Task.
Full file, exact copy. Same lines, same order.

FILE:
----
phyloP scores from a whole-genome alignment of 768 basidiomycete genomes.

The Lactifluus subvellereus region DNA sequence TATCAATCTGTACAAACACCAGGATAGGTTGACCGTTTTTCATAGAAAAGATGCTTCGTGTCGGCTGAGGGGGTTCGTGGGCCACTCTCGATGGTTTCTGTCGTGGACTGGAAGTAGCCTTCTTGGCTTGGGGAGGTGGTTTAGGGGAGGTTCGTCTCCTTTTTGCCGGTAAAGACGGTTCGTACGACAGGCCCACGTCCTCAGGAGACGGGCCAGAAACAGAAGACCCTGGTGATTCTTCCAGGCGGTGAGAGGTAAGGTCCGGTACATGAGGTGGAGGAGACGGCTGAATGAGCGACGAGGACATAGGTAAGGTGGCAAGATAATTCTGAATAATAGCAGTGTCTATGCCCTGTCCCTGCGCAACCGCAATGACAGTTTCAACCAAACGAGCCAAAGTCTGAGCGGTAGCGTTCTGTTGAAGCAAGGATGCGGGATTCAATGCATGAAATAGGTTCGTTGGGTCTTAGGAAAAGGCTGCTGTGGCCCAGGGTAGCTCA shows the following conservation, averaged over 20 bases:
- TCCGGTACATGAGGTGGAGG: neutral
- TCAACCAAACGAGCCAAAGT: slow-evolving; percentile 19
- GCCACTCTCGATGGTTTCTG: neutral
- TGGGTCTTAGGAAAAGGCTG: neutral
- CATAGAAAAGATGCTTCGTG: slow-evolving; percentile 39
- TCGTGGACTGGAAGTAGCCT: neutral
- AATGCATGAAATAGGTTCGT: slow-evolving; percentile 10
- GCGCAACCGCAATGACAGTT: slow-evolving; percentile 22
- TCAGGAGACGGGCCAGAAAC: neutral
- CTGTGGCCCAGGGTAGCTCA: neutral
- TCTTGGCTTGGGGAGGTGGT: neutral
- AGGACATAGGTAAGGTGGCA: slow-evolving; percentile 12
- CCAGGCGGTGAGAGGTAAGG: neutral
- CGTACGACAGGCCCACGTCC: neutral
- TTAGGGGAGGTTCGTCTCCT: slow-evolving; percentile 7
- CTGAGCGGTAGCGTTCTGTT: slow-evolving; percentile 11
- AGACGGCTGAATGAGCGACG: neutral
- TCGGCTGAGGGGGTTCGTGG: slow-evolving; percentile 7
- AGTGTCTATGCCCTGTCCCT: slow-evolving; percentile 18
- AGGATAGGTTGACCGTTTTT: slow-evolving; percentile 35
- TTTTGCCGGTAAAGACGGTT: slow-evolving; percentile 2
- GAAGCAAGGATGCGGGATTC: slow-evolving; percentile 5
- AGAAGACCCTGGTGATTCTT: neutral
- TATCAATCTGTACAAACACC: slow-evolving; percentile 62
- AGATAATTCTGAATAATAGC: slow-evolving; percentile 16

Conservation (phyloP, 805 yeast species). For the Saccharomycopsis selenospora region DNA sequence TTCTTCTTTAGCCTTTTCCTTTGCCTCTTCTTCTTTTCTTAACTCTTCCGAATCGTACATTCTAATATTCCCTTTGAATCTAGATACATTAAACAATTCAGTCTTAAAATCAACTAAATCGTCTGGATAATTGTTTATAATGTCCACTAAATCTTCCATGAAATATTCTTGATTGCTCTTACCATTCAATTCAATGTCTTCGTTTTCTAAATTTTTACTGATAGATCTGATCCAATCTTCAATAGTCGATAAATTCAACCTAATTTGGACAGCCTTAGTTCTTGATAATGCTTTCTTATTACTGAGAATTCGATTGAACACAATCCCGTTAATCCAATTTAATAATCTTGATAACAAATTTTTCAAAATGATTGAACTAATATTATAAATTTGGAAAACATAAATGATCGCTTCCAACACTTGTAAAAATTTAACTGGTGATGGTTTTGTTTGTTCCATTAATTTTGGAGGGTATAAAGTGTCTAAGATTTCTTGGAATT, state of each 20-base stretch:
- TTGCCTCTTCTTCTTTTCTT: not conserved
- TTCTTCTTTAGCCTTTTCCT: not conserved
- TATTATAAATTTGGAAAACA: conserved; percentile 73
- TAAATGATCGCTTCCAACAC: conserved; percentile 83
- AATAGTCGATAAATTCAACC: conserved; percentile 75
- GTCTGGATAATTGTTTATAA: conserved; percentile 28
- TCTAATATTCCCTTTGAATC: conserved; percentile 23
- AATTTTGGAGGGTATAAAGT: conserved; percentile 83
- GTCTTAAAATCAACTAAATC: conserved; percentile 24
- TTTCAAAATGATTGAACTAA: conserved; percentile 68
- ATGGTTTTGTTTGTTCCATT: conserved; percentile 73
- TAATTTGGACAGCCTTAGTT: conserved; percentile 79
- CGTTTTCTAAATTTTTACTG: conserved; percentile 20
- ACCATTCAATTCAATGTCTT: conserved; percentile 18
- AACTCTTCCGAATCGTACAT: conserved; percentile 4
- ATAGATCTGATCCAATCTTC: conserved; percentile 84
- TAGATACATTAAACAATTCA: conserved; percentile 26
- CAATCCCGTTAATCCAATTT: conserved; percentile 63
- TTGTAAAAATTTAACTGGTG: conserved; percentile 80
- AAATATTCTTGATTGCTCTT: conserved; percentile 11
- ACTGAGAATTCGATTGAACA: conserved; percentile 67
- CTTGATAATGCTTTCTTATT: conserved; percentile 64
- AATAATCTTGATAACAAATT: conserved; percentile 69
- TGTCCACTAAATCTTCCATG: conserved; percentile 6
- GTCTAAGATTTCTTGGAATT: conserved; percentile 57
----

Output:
phyloP scores from a whole-genome alignment of 768 basidiomycete genomes.

The Lactifluus subvellereus region DNA sequence TATCAATCTGTACAAACACCAGGATAGGTTGACCGTTTTTCATAGAAAAGATGCTTCGTGTCGGCTGAGGGGGTTCGTGGGCCACTCTCGATGGTTTCTGTCGTGGACTGGAAGTAGCCTTCTTGGCTTGGGGAGGTGGTTTAGGGGAGGTTCGTCTCCTTTTTGCCGGTAAAGACGGTTCGTACGACAGGCCCACGTCCTCAGGAGACGGGCCAGAAACAGAAGACCCTGGTGATTCTTCCAGGCGGTGAGAGGTAAGGTCCGGTACATGAGGTGGAGGAGACGGCTGAATGAGCGACGAGGACATAGGTAAGGTGGCAAGATAATTCTGAATAATAGCAGTGTCTATGCCCTGTCCCTGCGCAACCGCAATGACAGTTTCAACCAAACGAGCCAAAGTCTGAGCGGTAGCGTTCTGTTGAAGCAAGGATGCGGGATTCAATGCATGAAATAGGTTCGTTGGGTCTTAGGAAAAGGCTGCTGTGGCCCAGGGTAGCTCA shows the following conservation, averaged over 20 bases:
- TCCGGTACATGAGGTGGAGG: neutral
- TCAACCAAACGAGCCAAAGT: slow-evolving; percentile 19
- GCCACTCTCGATGGTTTCTG: neutral
- TGGGTCTTAGGAAAAGGCTG: neutral
- CATAGAAAAGATGCTTCGTG: slow-evolving; percentile 39
- TCGTGGACTGGAAGTAGCCT: neutral
- AATGCATGAAATAGGTTCGT: slow-evolving; percentile 10
- GCGCAACCGCAATGACAGTT: slow-evolving; percentile 22
- TCAGGAGACGGGCCAGAAAC: neutral
- CTGTGGCCCAGGGTAGCTCA: neutral
- TCTTGGCTTGGGGAGGTGGT: neutral
- AGGACATAGGTAAGGTGGCA: slow-evolving; percentile 12
- CCAGGCGGTGAGAGGTAAGG: neutral
- CGTACGACAGGCCCACGTCC: neutral
- TTAGGGGAGGTTCGTCTCCT: slow-evolving; percentile 7
- CTGAGCGGTAGCGTTCTGTT: slow-evolving; percentile 11
- AGACGGCTGAATGAGCGACG: neutral
- TCGGCTGAGGGGGTTCGTGG: slow-evolving; percentile 7
- AGTGTCTATGCCCTGTCCCT: slow-evolving; percentile 18
- AGGATAGGTTGACCGTTTTT: slow-evolving; percentile 35
- TTTTGCCGGTAAAGACGGTT: slow-evolving; percentile 2
- GAAGCAAGGATGCGGGATTC: slow-evolving; percentile 5
- AGAAGACCCTGGTGATTCTT: neutral
- TATCAATCTGTACAAACACC: slow-evolving; percentile 62
- AGATAATTCTGAATAATAGC: slow-evolving; percentile 16

Conservation (phyloP, 805 yeast species). For the Saccharomycopsis selenospora region DNA sequence TTCTTCTTTAGCCTTTTCCTTTGCCTCTTCTTCTTTTCTTAACTCTTCCGAATCGTACATTCTAATATTCCCTTTGAATCTAGATACATTAAACAATTCAGTCTTAAAATCAACTAAATCGTCTGGATAATTGTTTATAATGTCCACTAAATCTTCCATGAAATATTCTTGATTGCTCTTACCATTCAATTCAATGTCTTCGTTTTCTAAATTTTTACTGATAGATCTGATCCAATCTTCAATAGTCGATAAATTCAACCTAATTTGGACAGCCTTAGTTCTTGATAATGCTTTCTTATTACTGAGAATTCGATTGAACACAATCCCGTTAATCCAATTTAATAATCTTGATAACAAATTTTTCAAAATGATTGAACTAATATTATAAATTTGGAAAACATAAATGATCGCTTCCAACACTTGTAAAAATTTAACTGGTGATGGTTTTGTTTGTTCCATTAATTTTGGAGGGTATAAAGTGTCTAAGATTTCTTGGAATT, state of each 20-base stretch:
- TTGCCTCTTCTTCTTTTCTT: not conserved
- TTCTTCTTTAGCCTTTTCCT: not conserved
- TATTATAAATTTGGAAAACA: conserved; percentile 73
- TAAATGATCGCTTCCAACAC: conserved; percentile 83
- AATAGTCGATAAATTCAACC: conserved; percentile 75
- GTCTGGATAATTGTTTATAA: conserved; percentile 28
- TCTAATATTCCCTTTGAATC: conserved; percentile 23
- AATTTTGGAGGGTATAAAGT: conserved; percentile 83
- GTCTTAAAATCAACTAAATC: conserved; percentile 24
- TTTCAAAATGATTGAACTAA: conserved; percentile 68
- ATGGTTTTGTTTGTTCCATT: conserved; percentile 73
- TAATTTGGACAGCCTTAGTT: conserved; percentile 79
- CGTTTTCTAAATTTTTACTG: conserved; percentile 20
- ACCATTCAATTCAATGTCTT: conserved; percentile 18
- AACTCTTCCGAATCGTACAT: conserved; percentile 4
- ATAGATCTGATCCAATCTTC: conserved; percentile 84
- TAGATACATTAAACAATTCA: conserved; percentile 26
- CAATCCCGTTAATCCAATTT: conserved; percentile 63
- TTGTAAAAATTTAACTGGTG: conserved; percentile 80
- AAATATTCTTGATTGCTCTT: conserved; percentile 11
- ACTGAGAATTCGATTGAACA: conserved; percentile 67
- CTTGATAATGCTTTCTTATT: conserved; percentile 64
- AATAATCTTGATAACAAATT: conserved; percentile 69
- TGTCCACTAAATCTTCCATG: conserved; percentile 6
- GTCTAAGATTTCTTGGAATT: conserved; percentile 57